PT questions answered

PT questions answered - ECN 1B-0A March 8 2010 Lucas...

Info iconThis preview shows pages 1–3. Sign up to view the full content.

View Full Document Right Arrow Icon
ECN 1B-0A March 8, 2010 Lucas Herrenbrueck Answers to various practice problems Chapters 1,4, and 5 1. What is the relationship between stocks and its effects on GDP? What do you mean by "effects"? If you mean whether stock sales are included in GDP, the answer is no. No asset transfers (stocks are assets, just like cash, real estate, bank deposits) are included in GDP, because GDP is a measure of what is produced in an economy. If you have to pay a transfer fee to the stockbroker, on the other hand, that represents a newly produced service. The fee would then be included. 2. What is total expenditure and its relationship to GDP? Total expenditure is identical to nominal GDP. Read the chapter 7 replacement, pp 1-2. 3. What is the definition of 'stock variable'? Flow variables are defined over a time period; stock variables make sense without reference to time. Example: capital is a stock, investment (capital increase) and depreciation (capital decrease) are flow variables. National debt is a stock, deficit (debt increase) and surplus (debt decrease) are the corresponding flows. It has nothing to do with stocks or the stock market. 4. Given a chart with the revenue and costs of a firm, how do we calculate the firm's value added and contribution to that year's GDP? What do they mean by the - "firm's value added"? VA = revenue - cost of parts. Alternatively, VA = wages + interest + rent + tax + profits (don't forget profits!). GDP = VA of all the firms in the economy = total revenue of the economy, because one firm's parts are another firm's product. "Firm's VA" = "Firm's contribution to GDP." 5. What is a 'fiscal policy'? Fiscal policy: direct spending (such as military, infrastructure, etc), taxes, or transfers (e.g. welfare). More narrowly, changes in the above when they are meant to raise or lower GDP. Read the replacement of chapter 7. 6. What is an annualized inflation rate and how can we calculate it when we are given the price levels of two different months in a hypothetical country?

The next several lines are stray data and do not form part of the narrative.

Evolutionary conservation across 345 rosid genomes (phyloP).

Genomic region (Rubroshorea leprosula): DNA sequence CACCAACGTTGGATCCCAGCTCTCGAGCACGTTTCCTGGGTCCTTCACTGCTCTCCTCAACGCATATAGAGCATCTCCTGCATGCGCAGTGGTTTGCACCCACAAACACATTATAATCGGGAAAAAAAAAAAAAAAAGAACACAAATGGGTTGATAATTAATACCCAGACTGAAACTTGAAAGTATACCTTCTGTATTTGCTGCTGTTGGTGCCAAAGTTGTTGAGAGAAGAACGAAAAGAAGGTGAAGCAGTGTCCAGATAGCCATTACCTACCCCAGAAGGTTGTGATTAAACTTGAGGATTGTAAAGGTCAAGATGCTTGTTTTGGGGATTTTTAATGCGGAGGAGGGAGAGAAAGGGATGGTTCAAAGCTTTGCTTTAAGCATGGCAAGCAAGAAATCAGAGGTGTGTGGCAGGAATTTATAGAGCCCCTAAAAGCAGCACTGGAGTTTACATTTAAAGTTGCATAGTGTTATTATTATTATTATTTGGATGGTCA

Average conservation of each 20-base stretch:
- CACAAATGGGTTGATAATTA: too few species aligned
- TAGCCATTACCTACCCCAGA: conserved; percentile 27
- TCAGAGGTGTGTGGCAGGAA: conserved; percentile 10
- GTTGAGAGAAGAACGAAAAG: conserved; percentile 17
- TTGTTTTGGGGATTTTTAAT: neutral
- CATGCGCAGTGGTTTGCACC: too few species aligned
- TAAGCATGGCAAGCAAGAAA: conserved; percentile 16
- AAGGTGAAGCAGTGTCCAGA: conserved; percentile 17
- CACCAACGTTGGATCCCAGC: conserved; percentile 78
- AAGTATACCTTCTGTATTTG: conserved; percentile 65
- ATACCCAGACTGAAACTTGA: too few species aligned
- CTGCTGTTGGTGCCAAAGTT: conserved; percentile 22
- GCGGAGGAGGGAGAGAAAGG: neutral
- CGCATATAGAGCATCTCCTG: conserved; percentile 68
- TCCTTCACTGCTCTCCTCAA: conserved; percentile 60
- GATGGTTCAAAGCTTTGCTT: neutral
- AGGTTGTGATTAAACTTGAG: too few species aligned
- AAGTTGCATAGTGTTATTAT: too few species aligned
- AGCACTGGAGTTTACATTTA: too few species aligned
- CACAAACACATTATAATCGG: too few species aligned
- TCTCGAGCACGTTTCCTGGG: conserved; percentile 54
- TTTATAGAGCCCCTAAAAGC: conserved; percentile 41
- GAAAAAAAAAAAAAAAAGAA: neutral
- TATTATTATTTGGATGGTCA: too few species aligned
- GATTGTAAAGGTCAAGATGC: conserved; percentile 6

Background image of page 1

Info iconThis preview has intentionally blurred sections. Sign up to view the full version.

View Full Document Right Arrow Icon
To be precise, annualized inflation rate = (1 + monthly inflation rate) 12 – 1. For small rates (less than 1% monthly), you can just multiply the monthly rate with 12. To get the monthly rate, use as always: Inflation = (Price level this period – Price level last period)/Price level last period. Commonly, the annualized rate is also adjusted for seasonal trends. For example, prices are always higher during Christmas shopping season. Chapter 7-8 Question 46 doesn't make sense because if government spending increased by 100 units, AD would increase, however, the government increased taxes by 100 units which lowers the disposable income by 100 units. So shouldn't the graph stay the same without shifting since the aggregate demand increased by 100 (because of government spending), then decreased by 100 units (because of higher taxes which cause lower disposable income)? This is a
Background image of page 2
Image of page 3
This is the end of the preview. Sign up to access the rest of the document.

{[ snackBarMessage ]}

Page1 / 7

PT questions answered - ECN 1B-0A March 8 2010 Lucas...

This preview shows document pages 1 - 3. Sign up to view the full document.

View Full Document Right Arrow Icon
Ask a homework question - tutors are online